Draco held up his hand, refusing to hear those words from her lips. The war had killed a piece of everyone, and Ginny had nothing to apologize for. He understood now, and that's all that mattered.

But she kept on. "Lucy said, the day you left, you told her to tell me that you loved me."

"She—I did?" Draco asked, shocked.

"Didn't you?" she replied, her grip on the bouquet tightening.

"I... I don't know. I didn't have the chance to finish what I wanted to say. Maybe I did love you," he said, his eyes lowering to the camellias. "Loving you would have been... hard."

She laughed slightly at that. "I'm sure it would have been. I didn't make it easy. No wonder the deliveryman didn't want me."

Draco closed his eyes. Took a breath. "Don't say that," he said.

"Can't run from the truth," she replied wistfully.

Draco had a feeling she knew how futile it was to try.

"When Lucy told me that," she continued, "I started wanting to get better. I held onto those words. They pulled me through."

"How's that?" he asked as casually as he could, with a disinterest that failed to be disinterested because of how breathlessly he spoke.

She fiddled with the bow tying the flowers together, stroking the ends of the ribbon until she nearly pulled it apart.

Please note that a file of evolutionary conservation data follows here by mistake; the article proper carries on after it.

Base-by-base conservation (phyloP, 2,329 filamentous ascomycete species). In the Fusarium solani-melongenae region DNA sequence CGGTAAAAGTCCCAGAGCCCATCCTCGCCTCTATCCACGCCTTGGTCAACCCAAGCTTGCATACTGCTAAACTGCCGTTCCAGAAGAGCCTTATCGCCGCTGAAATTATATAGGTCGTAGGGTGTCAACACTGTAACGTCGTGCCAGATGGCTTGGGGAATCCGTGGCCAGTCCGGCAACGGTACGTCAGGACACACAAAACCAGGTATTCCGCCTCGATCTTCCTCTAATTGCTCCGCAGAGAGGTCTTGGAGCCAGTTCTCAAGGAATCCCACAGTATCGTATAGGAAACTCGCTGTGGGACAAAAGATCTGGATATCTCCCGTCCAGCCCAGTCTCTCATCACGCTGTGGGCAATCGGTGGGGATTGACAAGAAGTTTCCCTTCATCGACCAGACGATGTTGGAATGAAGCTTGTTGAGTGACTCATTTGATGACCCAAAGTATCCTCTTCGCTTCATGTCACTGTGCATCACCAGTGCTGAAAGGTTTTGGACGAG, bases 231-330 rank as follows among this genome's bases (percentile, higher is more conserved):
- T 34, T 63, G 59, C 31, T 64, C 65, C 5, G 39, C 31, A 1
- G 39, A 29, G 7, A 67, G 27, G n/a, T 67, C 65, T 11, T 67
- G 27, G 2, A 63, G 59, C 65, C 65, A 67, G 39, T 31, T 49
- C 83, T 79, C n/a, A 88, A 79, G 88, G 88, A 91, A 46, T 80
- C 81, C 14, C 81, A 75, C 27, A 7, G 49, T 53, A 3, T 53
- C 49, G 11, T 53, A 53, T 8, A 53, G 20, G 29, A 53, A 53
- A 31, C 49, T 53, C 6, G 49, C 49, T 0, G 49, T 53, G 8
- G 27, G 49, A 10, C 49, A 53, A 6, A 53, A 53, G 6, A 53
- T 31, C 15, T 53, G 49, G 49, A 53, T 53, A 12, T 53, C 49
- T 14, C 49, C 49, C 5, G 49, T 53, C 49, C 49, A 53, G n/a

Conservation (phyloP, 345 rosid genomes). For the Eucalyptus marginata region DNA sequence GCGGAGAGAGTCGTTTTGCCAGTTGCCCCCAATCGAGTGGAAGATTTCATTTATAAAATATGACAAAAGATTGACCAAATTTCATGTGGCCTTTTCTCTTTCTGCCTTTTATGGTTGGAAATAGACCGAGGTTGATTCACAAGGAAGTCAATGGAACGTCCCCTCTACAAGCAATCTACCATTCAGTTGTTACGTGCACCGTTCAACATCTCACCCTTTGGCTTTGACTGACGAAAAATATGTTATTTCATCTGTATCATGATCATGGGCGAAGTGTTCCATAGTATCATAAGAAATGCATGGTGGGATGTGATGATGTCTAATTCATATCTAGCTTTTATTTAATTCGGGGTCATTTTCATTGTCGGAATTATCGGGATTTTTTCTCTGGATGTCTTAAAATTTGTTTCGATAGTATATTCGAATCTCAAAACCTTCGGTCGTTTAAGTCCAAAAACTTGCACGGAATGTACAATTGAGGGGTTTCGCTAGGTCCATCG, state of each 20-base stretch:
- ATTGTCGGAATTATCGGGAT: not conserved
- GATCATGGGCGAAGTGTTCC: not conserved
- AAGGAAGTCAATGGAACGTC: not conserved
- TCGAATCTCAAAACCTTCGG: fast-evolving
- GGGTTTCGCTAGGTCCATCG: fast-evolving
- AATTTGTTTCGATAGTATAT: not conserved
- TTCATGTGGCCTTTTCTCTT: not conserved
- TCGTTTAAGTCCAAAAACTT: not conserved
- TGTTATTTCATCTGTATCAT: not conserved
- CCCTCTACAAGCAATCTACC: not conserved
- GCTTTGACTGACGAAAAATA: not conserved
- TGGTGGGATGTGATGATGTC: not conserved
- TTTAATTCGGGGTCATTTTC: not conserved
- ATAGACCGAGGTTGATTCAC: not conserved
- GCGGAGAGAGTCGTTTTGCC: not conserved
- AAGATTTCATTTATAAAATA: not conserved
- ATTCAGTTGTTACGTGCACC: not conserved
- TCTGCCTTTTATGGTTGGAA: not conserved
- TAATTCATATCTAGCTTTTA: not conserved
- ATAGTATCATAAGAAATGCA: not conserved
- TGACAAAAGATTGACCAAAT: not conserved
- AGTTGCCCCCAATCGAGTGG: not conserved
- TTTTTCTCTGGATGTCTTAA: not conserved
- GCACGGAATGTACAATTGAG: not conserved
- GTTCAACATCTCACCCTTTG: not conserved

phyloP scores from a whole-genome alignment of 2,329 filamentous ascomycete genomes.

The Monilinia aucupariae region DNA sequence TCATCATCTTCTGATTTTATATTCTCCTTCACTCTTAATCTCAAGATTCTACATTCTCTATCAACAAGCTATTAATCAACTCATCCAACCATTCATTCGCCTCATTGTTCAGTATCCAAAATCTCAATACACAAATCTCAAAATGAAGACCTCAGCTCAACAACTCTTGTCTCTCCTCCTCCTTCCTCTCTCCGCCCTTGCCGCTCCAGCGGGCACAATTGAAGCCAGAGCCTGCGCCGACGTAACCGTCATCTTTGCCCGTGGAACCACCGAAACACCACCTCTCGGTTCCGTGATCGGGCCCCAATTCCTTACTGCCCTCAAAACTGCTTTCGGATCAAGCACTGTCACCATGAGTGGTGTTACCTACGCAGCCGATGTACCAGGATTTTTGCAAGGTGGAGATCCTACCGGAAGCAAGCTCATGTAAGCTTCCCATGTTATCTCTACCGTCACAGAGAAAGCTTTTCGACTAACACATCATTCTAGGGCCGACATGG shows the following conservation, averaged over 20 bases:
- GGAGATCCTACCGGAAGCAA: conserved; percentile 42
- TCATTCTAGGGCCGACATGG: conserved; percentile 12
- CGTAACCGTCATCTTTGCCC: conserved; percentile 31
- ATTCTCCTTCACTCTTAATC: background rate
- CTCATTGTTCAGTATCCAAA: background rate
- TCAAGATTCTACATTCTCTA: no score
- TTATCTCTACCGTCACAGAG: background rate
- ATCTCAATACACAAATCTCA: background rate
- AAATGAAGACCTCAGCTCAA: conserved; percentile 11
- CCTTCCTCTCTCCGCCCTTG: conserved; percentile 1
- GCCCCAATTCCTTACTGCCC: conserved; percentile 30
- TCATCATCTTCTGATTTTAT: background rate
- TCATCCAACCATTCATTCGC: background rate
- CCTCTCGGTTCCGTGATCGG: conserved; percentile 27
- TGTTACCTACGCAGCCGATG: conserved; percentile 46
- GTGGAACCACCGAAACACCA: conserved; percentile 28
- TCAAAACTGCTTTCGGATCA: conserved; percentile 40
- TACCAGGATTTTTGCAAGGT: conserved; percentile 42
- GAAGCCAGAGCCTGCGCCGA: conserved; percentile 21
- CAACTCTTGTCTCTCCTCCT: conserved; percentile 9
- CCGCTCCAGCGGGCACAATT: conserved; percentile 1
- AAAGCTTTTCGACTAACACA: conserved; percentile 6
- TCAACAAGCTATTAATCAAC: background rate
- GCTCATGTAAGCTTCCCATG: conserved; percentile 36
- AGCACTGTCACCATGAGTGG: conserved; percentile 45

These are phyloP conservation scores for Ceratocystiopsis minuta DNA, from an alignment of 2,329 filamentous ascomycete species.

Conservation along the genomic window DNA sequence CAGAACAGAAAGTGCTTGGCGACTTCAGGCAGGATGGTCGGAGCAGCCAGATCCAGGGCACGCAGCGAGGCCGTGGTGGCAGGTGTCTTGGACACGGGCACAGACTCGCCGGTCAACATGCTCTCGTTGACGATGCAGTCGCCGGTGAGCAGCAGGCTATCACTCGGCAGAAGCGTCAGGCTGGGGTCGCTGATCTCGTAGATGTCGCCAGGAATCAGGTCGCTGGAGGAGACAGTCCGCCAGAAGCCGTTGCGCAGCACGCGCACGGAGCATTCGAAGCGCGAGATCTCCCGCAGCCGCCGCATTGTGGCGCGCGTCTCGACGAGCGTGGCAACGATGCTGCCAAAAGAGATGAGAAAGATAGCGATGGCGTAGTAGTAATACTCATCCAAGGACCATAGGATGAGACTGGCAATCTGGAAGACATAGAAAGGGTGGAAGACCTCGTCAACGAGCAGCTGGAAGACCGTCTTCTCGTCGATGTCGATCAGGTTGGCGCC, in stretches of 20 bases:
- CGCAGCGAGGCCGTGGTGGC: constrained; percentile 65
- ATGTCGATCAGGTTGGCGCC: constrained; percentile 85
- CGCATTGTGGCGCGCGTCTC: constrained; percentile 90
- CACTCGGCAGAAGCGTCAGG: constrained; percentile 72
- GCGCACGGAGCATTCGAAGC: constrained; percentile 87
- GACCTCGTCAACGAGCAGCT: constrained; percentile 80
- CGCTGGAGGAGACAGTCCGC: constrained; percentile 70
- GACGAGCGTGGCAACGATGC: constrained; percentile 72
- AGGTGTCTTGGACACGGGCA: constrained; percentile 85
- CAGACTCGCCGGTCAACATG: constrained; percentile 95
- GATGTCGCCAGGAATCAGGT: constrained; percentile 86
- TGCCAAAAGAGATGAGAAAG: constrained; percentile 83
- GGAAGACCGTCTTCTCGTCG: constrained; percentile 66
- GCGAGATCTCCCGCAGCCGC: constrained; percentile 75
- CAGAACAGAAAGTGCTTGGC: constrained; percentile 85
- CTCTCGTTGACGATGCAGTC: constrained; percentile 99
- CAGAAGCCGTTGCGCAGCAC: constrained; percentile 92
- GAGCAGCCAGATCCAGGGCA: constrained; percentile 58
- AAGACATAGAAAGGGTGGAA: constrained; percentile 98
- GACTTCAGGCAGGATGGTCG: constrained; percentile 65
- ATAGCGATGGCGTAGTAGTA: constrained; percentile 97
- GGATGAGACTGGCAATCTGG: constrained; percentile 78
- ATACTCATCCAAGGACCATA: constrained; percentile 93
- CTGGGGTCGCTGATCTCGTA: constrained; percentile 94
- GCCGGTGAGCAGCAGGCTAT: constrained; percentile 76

"I thought... if you could love me—you, who I had hated for so long—you, who I had wrongfully blamed for my brother's death—you, who I had been so cruel to while you were at The Cottage—if you, of all people, could love me, then maybe there was a life for me back here. Outside of The Cottage." She licked her lips, her eyes shifting from her hands up to his face. "Even if you wouldn't want me anymore, just the thought that you once had, and that I had been too self-absorbed to notice... that saved me more than anything the Whites did."

Draco didn't know what to say. He swallowed dryly and itched to reach out to her, if only her hands were within reach. The counter separating them was an obstacle that he wasn't sure he should overcome. Maybe it was a shield, but who was it protecting?

And suddenly the words seemed so very obvious, and when he met her eyes, his gaze was severe in its intensity.

"I did want you. You made it difficult, you made it hurt, but I did, and I still want you now. I never stopped wanting you."

Her eyes fell closed and she exhaled heavily. "You'll have to forgive me. I wasn't—"

But Draco interrupted her. "Really, these flowers are hideous," he said, gently taking the bouquet from her and staring at it with disgust. "You worked in a flower garden for who knows how long and the best you could come up with were camellias?"

There was just nothing for him to forgive. He couldn't hold it against her that she hadn't known how to deal with her grief. What had he done with his? Hidden it behind silence. He couldn't blame her for not giving him a chance to love her. It hadn't been the right time for either of them; they hadn't been in the right frame of mind.